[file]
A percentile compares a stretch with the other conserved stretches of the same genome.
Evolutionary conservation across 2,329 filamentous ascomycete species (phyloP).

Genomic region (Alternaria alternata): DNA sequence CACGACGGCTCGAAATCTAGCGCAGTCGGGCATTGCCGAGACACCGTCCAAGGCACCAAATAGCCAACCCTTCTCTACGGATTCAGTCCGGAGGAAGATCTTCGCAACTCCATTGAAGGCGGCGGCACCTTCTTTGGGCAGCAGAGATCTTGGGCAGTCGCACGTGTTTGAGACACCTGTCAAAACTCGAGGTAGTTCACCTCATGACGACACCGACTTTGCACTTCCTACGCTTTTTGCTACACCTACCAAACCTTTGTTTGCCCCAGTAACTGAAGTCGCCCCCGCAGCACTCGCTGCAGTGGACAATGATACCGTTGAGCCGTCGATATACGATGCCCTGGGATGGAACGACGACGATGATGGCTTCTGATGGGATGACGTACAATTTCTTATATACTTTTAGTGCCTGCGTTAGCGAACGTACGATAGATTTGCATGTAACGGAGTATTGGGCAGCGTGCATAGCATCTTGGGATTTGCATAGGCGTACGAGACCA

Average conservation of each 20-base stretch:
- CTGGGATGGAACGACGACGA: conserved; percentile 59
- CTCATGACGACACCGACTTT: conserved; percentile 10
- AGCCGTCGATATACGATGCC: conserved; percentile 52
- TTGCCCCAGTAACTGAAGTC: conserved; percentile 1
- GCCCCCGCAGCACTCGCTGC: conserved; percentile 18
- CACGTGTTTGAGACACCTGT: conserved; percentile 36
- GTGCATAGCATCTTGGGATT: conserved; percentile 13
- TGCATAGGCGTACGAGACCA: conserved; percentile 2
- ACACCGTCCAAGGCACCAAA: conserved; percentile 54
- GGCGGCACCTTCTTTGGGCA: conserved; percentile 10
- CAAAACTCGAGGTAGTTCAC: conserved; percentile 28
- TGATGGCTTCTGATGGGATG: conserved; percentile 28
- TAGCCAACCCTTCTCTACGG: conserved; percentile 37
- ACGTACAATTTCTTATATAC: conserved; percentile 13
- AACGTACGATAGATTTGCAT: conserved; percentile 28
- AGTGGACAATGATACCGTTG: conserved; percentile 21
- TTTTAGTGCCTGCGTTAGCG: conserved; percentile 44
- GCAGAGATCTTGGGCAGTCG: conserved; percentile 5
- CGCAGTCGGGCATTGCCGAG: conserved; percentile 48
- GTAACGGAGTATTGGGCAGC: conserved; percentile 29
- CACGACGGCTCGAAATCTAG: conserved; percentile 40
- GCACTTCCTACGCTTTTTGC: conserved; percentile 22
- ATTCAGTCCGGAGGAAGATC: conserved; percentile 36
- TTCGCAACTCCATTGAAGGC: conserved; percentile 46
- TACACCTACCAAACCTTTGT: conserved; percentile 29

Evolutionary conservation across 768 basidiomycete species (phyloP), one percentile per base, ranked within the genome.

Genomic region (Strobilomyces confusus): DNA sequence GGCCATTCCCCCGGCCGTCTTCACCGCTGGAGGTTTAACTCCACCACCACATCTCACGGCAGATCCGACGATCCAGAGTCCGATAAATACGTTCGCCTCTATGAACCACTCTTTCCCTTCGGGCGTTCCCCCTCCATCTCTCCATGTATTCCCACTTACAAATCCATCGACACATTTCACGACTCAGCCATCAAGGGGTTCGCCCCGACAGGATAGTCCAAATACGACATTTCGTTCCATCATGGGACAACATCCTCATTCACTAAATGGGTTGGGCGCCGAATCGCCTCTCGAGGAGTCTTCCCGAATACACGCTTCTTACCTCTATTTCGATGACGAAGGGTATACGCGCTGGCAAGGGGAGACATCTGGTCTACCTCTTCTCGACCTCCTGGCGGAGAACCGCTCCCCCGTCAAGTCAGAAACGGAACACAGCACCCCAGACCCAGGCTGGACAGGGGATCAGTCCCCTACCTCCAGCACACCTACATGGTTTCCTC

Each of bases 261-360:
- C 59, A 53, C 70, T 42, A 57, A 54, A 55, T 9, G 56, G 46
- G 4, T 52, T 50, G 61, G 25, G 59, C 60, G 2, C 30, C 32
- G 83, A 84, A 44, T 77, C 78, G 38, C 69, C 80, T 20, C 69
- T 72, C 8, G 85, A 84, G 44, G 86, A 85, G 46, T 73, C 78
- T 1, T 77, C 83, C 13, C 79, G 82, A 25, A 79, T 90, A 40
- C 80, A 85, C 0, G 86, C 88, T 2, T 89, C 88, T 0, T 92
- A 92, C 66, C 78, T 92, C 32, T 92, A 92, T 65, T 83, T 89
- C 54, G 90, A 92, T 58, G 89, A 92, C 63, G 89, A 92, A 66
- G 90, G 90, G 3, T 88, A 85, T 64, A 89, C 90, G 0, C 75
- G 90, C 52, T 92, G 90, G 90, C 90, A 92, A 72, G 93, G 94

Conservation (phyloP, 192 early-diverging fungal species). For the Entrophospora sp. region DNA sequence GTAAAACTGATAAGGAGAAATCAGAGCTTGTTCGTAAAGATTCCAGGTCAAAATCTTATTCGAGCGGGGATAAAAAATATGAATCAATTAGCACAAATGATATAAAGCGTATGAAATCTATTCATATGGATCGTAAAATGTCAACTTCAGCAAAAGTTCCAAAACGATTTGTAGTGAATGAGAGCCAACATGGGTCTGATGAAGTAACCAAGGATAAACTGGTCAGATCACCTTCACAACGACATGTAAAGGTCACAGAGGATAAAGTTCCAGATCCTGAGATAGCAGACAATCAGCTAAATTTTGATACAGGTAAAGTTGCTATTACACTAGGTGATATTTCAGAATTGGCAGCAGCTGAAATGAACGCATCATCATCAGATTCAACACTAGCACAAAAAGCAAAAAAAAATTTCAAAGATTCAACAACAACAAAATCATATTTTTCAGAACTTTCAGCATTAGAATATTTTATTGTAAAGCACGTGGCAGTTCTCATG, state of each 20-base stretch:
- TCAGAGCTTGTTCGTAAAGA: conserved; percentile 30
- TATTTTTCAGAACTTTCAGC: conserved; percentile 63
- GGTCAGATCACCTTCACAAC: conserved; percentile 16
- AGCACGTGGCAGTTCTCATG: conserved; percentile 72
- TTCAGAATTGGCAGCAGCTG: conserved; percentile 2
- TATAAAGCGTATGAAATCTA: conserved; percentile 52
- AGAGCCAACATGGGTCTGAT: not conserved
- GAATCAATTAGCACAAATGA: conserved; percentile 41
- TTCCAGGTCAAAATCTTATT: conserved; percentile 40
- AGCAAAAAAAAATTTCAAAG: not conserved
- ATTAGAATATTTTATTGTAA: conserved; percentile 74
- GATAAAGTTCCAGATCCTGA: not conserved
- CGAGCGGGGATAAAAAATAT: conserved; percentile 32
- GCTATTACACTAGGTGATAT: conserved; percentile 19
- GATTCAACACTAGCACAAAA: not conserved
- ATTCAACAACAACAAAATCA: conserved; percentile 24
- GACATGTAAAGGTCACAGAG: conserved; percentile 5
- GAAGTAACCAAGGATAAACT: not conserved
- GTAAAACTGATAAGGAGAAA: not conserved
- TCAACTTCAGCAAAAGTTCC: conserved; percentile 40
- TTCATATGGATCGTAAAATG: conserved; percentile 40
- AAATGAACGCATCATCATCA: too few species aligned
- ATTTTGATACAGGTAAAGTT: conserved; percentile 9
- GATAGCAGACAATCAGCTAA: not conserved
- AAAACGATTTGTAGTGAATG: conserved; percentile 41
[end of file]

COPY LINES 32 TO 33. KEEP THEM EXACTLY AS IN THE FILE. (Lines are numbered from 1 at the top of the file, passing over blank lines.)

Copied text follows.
Each of bases 261-360:
- C 59, A 53, C 70, T 42, A 57, A 54, A 55, T 9, G 56, G 46